Just as rationalists are willing to sacrifice (and to require sacrifice) for the common good, libertarians are willing to force sacrifices upon the middle class, and even the poor and the powerless, in order to protect and enhance the accumulation of individual private wealth by the economic elite. They believe in oligarchy, not democracy. Oligarchy is socially just, they say, because in America everyone has an equal opportunity to grow up to be a billionaire. If you are not rich as Jeff Bezos, they say, it's your own fault. The median-wage-earning middle class deserves its financial distress; the working poor and especially the unemployed or unemployable poor are moral failures who fully deserve their fate. It's not the role of government, they insist, to rescue the mediocre from their mediocrity nor to protect the lazy and irresponsible from themselves.

            We can assemble reams of evidence undermining their claims, their assumptions, their logic, and their evidence, citing books like Daron Acemoglu and James Robinson, Why Nations Fail: The Origins of Power, Prosperity, and Poverty, or David Graeber, Debt: The First Five Thousand Years, or Jacqueline Jones, A Dreadful Deceit: The Myth of Race From the Colonial Era to Obama’s America. We can argue like this until the cows come home. It won't make an iota of difference to contemporary Republicans legislators.

            To save our sanity, we need to accept that Republicans actually do understand what they are doing. They are neither crazy nor badly informed nor were they unloved by their parents—our usual liberal excuses for profoundly anti-social behavior. They are evil. What's evil is not the ends they seek: in a democracy, rich people have every right to advocate for themselves. What's evil is their remarkably sophisticated effort to deny and to disguise what they are seeking and the voter-suppression strategies and legislative sleight-of-hand they pursue to protect themselves from the democratic process. Nancy McLean lays these out in rigorous detail in Democracy in Chains.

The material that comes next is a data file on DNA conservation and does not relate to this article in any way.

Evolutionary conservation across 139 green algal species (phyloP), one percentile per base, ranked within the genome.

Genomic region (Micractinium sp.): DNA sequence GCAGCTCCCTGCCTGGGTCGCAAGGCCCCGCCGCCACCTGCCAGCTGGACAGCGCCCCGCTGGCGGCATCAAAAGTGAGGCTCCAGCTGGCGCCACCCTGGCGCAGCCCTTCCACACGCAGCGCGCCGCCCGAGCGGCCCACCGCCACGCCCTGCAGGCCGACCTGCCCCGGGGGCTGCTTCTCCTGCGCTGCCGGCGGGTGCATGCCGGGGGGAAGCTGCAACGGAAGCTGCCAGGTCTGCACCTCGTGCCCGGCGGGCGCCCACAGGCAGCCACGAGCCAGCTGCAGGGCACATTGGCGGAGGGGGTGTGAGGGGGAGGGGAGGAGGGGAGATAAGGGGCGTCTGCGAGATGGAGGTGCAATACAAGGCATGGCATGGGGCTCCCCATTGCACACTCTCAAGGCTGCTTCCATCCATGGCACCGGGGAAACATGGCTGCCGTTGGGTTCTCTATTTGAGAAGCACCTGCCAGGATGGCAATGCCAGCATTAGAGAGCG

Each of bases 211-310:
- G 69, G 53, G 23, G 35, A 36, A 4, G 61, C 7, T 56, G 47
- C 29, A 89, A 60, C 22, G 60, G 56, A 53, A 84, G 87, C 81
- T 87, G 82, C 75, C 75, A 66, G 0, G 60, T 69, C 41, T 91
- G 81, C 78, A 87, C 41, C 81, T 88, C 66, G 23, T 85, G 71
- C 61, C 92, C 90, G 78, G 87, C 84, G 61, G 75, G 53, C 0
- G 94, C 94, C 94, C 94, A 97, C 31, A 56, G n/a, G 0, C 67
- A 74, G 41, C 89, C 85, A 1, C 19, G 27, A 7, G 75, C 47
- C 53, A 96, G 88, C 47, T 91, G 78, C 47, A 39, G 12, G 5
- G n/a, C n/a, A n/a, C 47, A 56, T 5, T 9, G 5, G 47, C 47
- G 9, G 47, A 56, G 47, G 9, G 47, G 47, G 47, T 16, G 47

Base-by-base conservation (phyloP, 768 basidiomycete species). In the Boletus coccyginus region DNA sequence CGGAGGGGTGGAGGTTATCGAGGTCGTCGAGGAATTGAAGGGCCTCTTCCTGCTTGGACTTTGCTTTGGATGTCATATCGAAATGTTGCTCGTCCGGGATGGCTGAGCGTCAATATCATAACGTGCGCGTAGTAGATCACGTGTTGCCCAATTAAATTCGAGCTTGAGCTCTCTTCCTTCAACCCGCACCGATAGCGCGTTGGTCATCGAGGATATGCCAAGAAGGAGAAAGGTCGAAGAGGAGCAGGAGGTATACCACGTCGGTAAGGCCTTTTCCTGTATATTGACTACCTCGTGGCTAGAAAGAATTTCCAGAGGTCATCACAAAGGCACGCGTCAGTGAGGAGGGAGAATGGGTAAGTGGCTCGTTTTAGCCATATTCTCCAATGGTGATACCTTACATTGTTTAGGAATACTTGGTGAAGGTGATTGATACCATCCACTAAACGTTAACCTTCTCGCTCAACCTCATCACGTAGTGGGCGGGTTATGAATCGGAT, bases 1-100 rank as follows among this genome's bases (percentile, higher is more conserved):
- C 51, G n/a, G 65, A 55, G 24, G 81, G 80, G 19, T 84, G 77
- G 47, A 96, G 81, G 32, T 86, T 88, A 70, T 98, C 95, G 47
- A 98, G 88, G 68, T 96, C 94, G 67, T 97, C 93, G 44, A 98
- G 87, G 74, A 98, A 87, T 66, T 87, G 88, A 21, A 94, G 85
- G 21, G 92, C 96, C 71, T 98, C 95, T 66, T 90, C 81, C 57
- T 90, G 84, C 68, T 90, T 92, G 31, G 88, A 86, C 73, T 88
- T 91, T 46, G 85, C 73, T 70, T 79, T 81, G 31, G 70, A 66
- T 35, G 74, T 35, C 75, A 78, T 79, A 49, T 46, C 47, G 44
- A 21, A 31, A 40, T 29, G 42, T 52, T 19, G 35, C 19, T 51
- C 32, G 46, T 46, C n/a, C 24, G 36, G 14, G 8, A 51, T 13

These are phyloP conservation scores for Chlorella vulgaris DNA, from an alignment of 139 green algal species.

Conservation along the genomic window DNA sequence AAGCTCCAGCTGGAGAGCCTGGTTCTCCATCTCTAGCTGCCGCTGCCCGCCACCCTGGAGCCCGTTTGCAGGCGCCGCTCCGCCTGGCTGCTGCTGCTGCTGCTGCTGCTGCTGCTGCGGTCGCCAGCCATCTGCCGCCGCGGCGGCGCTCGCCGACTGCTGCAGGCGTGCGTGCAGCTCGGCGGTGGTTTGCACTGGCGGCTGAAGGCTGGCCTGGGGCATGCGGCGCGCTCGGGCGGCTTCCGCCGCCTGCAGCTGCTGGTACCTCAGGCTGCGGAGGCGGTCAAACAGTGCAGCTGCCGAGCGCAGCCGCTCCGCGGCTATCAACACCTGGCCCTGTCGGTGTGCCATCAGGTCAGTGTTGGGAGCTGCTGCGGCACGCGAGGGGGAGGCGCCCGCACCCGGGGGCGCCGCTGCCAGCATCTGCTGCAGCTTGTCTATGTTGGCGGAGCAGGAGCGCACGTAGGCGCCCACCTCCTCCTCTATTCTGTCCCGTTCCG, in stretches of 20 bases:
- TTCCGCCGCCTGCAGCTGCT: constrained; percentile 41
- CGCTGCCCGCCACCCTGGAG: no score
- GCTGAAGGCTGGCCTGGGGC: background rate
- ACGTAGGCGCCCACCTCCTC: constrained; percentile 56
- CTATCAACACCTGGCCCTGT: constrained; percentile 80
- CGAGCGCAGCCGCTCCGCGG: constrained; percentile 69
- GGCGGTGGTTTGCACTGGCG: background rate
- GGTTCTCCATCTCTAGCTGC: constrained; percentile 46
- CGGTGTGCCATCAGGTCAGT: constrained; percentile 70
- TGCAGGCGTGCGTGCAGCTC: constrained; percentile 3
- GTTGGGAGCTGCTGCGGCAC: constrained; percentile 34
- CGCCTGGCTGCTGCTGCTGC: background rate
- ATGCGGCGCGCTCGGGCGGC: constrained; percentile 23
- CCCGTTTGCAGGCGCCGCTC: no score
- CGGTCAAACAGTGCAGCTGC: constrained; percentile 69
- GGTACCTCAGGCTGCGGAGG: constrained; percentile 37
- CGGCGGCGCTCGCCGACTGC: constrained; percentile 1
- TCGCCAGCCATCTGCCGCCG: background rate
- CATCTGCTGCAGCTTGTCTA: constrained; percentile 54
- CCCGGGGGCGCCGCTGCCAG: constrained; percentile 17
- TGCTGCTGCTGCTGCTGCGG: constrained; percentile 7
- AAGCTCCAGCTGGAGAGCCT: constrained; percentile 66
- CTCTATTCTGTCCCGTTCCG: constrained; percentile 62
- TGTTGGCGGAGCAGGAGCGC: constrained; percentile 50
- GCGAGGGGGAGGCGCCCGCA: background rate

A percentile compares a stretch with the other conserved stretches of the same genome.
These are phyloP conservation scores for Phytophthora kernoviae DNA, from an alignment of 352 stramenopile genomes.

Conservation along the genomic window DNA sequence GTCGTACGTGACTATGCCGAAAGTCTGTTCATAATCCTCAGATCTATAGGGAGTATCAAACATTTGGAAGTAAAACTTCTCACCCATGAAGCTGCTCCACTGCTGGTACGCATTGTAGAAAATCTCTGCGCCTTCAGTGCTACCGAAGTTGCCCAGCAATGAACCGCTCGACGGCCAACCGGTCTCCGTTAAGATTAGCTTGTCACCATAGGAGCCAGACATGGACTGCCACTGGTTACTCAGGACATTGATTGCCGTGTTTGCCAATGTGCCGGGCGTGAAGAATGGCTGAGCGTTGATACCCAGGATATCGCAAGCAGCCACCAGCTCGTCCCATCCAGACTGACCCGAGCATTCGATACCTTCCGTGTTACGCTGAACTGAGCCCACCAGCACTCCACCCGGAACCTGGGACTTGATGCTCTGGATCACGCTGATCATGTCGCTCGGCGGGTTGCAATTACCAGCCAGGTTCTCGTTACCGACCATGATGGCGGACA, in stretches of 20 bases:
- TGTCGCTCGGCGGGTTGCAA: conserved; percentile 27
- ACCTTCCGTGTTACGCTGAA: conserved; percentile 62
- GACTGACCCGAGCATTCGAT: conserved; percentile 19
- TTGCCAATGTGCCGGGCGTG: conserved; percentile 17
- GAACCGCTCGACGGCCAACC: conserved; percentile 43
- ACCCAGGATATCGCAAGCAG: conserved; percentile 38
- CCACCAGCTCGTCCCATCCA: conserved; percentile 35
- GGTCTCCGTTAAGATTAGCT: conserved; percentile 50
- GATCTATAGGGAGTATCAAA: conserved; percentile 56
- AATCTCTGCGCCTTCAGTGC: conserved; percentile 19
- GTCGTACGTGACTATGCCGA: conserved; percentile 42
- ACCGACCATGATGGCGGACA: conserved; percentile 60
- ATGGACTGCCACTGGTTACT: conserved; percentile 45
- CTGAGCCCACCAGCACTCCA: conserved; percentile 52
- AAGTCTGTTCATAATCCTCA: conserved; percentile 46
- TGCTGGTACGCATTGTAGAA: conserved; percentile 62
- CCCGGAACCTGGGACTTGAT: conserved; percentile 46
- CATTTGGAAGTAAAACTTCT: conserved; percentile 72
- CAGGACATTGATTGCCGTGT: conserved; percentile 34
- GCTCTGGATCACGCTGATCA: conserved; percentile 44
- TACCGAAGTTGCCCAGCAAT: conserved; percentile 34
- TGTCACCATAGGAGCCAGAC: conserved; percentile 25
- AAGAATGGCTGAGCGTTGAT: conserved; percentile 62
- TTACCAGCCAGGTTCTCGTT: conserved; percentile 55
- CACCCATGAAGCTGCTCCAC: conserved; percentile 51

Evil is different from both stupidity and ignorance. In Western morality (secular and religious both) evil is deliberate indifference to the suffering of others. Evil is systematic dishonesty and self-seeking at the expense of others, especially those who are least able to defend themselves. In classic Western theological terms, evil is a free and knowing choice to turn our backs on the image of God in other people—and in ourselves as well.

            Secular Enlightenment rationalism is wonderful stuff in many ways, but it has a profoundly deficient grasp of the human capacity to choose evil if evil offers power, wealth, status, or the gratification of appetite. As a result, the ordinary liberal rationalist has relatively few conceptual resources for coping with evil effectively. We keep thinking facts will fix things. We think that all we need to do is to assemble more facts and better facts and make them more widely known. That is not the case. Facts about the common good only count if your moral system (religious or secular) holds you responsible for the harm you cause to others. And secular rationalists are often unwilling to talk about "moral obligations" at all. As I've argued in an earlier blog-post, secular liberals have mostly ceded the language of "moral obligation" to the fundamentalist Religious Right. That was a politically disastrous decision.

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            Republican positions and Republican behavior become rationally intelligible if you grant their two key assumptions. First, political power should be limited to the wealthiest individuals. They alone deserve political power. That's the Divine Right of Dollars, offspring of the Divine Right of Kings. Second, government laws and policy should serve the interests of the wealthy, the profit margins of the companies they own, and the value of stock in those companies. Period. In this system, the only structural counter-weight to human lust and greed is the threat of retaliation by other, equally powerful individuals and the companies they own. The "free markets" that Republicans cherish far too often come down to license for the powerful to plunder and exploit the powerless. (Elizabeth Warren's "Accountable Capitalism" proposal seeks to change that reality.)

            Prior to 1776, only religious prophets would have questioned the assumption that government authority should above all else protect the power and the wealth of the powerful and wealthy. For thousands of years, all the way back to the first organized city-states, government had always been of the rich, by the rich, and for the rich. Republicans are simply trying to reclaim oligarchy from the clutches of universal-suffrage democracy and policies designed to protect the common good against the greed of powerful men. (Nancy McLean, Democracy in Chains, provides stunning documentation for the explicitly anti-democratic ambitions of the Koch network and the Republican party they have purchased for themselves; in Confronting Religious Absolutism I explain how the fundamentalist Religious Right traces its origins to reactionary anti-democratic trends toward the end of the nineteenth century.)